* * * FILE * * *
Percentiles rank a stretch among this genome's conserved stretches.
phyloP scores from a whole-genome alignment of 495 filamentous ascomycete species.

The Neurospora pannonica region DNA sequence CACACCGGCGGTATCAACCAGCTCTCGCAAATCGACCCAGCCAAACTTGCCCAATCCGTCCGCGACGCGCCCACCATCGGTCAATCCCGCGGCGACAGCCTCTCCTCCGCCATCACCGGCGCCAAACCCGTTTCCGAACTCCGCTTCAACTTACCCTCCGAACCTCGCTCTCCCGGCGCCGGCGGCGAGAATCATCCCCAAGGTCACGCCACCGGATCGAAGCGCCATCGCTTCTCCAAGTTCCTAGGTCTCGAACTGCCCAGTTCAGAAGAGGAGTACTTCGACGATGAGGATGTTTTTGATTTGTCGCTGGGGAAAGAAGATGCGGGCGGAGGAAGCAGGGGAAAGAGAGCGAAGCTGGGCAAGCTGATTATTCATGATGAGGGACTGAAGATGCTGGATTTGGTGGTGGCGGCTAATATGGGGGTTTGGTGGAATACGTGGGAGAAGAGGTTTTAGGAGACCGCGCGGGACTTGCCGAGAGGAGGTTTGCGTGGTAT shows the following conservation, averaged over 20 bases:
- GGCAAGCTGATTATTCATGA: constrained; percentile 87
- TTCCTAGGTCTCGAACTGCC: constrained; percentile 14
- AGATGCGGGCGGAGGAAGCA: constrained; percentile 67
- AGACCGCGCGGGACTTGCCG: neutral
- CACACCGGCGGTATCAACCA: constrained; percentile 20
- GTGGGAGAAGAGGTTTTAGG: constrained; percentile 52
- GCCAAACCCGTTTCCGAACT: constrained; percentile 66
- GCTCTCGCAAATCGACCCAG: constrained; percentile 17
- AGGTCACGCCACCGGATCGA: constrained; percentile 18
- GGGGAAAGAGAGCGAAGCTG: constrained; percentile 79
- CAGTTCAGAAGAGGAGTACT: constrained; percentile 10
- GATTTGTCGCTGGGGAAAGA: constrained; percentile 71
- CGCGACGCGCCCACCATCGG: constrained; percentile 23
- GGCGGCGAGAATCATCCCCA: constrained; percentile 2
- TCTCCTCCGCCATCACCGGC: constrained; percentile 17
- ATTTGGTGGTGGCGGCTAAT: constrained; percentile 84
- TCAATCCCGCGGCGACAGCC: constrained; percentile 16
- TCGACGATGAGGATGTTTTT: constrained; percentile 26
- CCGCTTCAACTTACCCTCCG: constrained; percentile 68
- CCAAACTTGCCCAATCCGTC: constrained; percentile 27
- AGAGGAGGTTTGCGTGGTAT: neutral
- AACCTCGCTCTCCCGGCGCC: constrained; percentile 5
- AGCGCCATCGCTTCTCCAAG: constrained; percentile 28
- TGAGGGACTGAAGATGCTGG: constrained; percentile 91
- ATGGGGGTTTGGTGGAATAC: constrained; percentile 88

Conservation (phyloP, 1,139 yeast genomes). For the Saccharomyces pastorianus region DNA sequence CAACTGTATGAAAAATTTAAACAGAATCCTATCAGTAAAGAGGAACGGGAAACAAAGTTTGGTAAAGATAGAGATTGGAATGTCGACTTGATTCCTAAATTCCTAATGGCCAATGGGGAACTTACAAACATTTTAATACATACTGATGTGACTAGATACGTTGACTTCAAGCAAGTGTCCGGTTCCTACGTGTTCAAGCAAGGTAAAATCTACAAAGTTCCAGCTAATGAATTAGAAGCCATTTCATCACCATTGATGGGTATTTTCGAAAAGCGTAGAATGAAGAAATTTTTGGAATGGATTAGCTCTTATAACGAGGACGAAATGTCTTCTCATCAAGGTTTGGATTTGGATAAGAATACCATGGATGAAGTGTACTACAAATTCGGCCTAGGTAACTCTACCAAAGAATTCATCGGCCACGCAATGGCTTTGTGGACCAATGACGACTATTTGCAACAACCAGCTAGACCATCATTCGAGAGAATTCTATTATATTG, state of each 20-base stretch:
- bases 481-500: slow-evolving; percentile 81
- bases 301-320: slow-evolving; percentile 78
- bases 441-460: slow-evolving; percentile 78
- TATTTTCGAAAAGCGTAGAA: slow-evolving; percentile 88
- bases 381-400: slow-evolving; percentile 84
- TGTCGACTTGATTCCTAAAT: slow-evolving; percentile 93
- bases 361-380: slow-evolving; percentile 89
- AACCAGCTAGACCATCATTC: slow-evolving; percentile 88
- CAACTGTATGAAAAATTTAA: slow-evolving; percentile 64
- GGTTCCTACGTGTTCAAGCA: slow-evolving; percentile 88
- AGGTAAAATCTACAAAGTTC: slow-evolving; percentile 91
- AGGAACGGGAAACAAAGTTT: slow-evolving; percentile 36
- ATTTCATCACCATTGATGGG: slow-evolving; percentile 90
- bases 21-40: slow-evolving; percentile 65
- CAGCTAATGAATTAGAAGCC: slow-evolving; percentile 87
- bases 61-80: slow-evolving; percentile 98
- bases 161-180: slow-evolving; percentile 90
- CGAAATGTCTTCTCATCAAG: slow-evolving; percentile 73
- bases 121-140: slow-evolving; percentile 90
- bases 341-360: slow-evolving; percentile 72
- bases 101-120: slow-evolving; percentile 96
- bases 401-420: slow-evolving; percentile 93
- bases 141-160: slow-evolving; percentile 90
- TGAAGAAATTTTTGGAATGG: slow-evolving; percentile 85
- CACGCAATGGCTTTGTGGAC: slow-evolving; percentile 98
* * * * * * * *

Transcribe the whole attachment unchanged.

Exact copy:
Percentiles rank a stretch among this genome's conserved stretches.
phyloP scores from a whole-genome alignment of 495 filamentous ascomycete species.

The Neurospora pannonica region DNA sequence CACACCGGCGGTATCAACCAGCTCTCGCAAATCGACCCAGCCAAACTTGCCCAATCCGTCCGCGACGCGCCCACCATCGGTCAATCCCGCGGCGACAGCCTCTCCTCCGCCATCACCGGCGCCAAACCCGTTTCCGAACTCCGCTTCAACTTACCCTCCGAACCTCGCTCTCCCGGCGCCGGCGGCGAGAATCATCCCCAAGGTCACGCCACCGGATCGAAGCGCCATCGCTTCTCCAAGTTCCTAGGTCTCGAACTGCCCAGTTCAGAAGAGGAGTACTTCGACGATGAGGATGTTTTTGATTTGTCGCTGGGGAAAGAAGATGCGGGCGGAGGAAGCAGGGGAAAGAGAGCGAAGCTGGGCAAGCTGATTATTCATGATGAGGGACTGAAGATGCTGGATTTGGTGGTGGCGGCTAATATGGGGGTTTGGTGGAATACGTGGGAGAAGAGGTTTTAGGAGACCGCGCGGGACTTGCCGAGAGGAGGTTTGCGTGGTAT shows the following conservation, averaged over 20 bases:
- GGCAAGCTGATTATTCATGA: constrained; percentile 87
- TTCCTAGGTCTCGAACTGCC: constrained; percentile 14
- AGATGCGGGCGGAGGAAGCA: constrained; percentile 67
- AGACCGCGCGGGACTTGCCG: neutral
- CACACCGGCGGTATCAACCA: constrained; percentile 20
- GTGGGAGAAGAGGTTTTAGG: constrained; percentile 52
- GCCAAACCCGTTTCCGAACT: constrained; percentile 66
- GCTCTCGCAAATCGACCCAG: constrained; percentile 17
- AGGTCACGCCACCGGATCGA: constrained; percentile 18
- GGGGAAAGAGAGCGAAGCTG: constrained; percentile 79
- CAGTTCAGAAGAGGAGTACT: constrained; percentile 10
- GATTTGTCGCTGGGGAAAGA: constrained; percentile 71
- CGCGACGCGCCCACCATCGG: constrained; percentile 23
- GGCGGCGAGAATCATCCCCA: constrained; percentile 2
- TCTCCTCCGCCATCACCGGC: constrained; percentile 17
- ATTTGGTGGTGGCGGCTAAT: constrained; percentile 84
- TCAATCCCGCGGCGACAGCC: constrained; percentile 16
- TCGACGATGAGGATGTTTTT: constrained; percentile 26
- CCGCTTCAACTTACCCTCCG: constrained; percentile 68
- CCAAACTTGCCCAATCCGTC: constrained; percentile 27
- AGAGGAGGTTTGCGTGGTAT: neutral
- AACCTCGCTCTCCCGGCGCC: constrained; percentile 5
- AGCGCCATCGCTTCTCCAAG: constrained; percentile 28
- TGAGGGACTGAAGATGCTGG: constrained; percentile 91
- ATGGGGGTTTGGTGGAATAC: constrained; percentile 88

Conservation (phyloP, 1,139 yeast genomes). For the Saccharomyces pastorianus region DNA sequence CAACTGTATGAAAAATTTAAACAGAATCCTATCAGTAAAGAGGAACGGGAAACAAAGTTTGGTAAAGATAGAGATTGGAATGTCGACTTGATTCCTAAATTCCTAATGGCCAATGGGGAACTTACAAACATTTTAATACATACTGATGTGACTAGATACGTTGACTTCAAGCAAGTGTCCGGTTCCTACGTGTTCAAGCAAGGTAAAATCTACAAAGTTCCAGCTAATGAATTAGAAGCCATTTCATCACCATTGATGGGTATTTTCGAAAAGCGTAGAATGAAGAAATTTTTGGAATGGATTAGCTCTTATAACGAGGACGAAATGTCTTCTCATCAAGGTTTGGATTTGGATAAGAATACCATGGATGAAGTGTACTACAAATTCGGCCTAGGTAACTCTACCAAAGAATTCATCGGCCACGCAATGGCTTTGTGGACCAATGACGACTATTTGCAACAACCAGCTAGACCATCATTCGAGAGAATTCTATTATATTG, state of each 20-base stretch:
- bases 481-500: slow-evolving; percentile 81
- bases 301-320: slow-evolving; percentile 78
- bases 441-460: slow-evolving; percentile 78
- TATTTTCGAAAAGCGTAGAA: slow-evolving; percentile 88
- bases 381-400: slow-evolving; percentile 84
- TGTCGACTTGATTCCTAAAT: slow-evolving; percentile 93
- bases 361-380: slow-evolving; percentile 89
- AACCAGCTAGACCATCATTC: slow-evolving; percentile 88
- CAACTGTATGAAAAATTTAA: slow-evolving; percentile 64
- GGTTCCTACGTGTTCAAGCA: slow-evolving; percentile 88
- AGGTAAAATCTACAAAGTTC: slow-evolving; percentile 91
- AGGAACGGGAAACAAAGTTT: slow-evolving; percentile 36
- ATTTCATCACCATTGATGGG: slow-evolving; percentile 90
- bases 21-40: slow-evolving; percentile 65
- CAGCTAATGAATTAGAAGCC: slow-evolving; percentile 87
- bases 61-80: slow-evolving; percentile 98
- bases 161-180: slow-evolving; percentile 90
- CGAAATGTCTTCTCATCAAG: slow-evolving; percentile 73
- bases 121-140: slow-evolving; percentile 90
- bases 341-360: slow-evolving; percentile 72
- bases 101-120: slow-evolving; percentile 96
- bases 401-420: slow-evolving; percentile 93
- bases 141-160: slow-evolving; percentile 90
- TGAAGAAATTTTTGGAATGG: slow-evolving; percentile 85
- CACGCAATGGCTTTGTGGAC: slow-evolving; percentile 98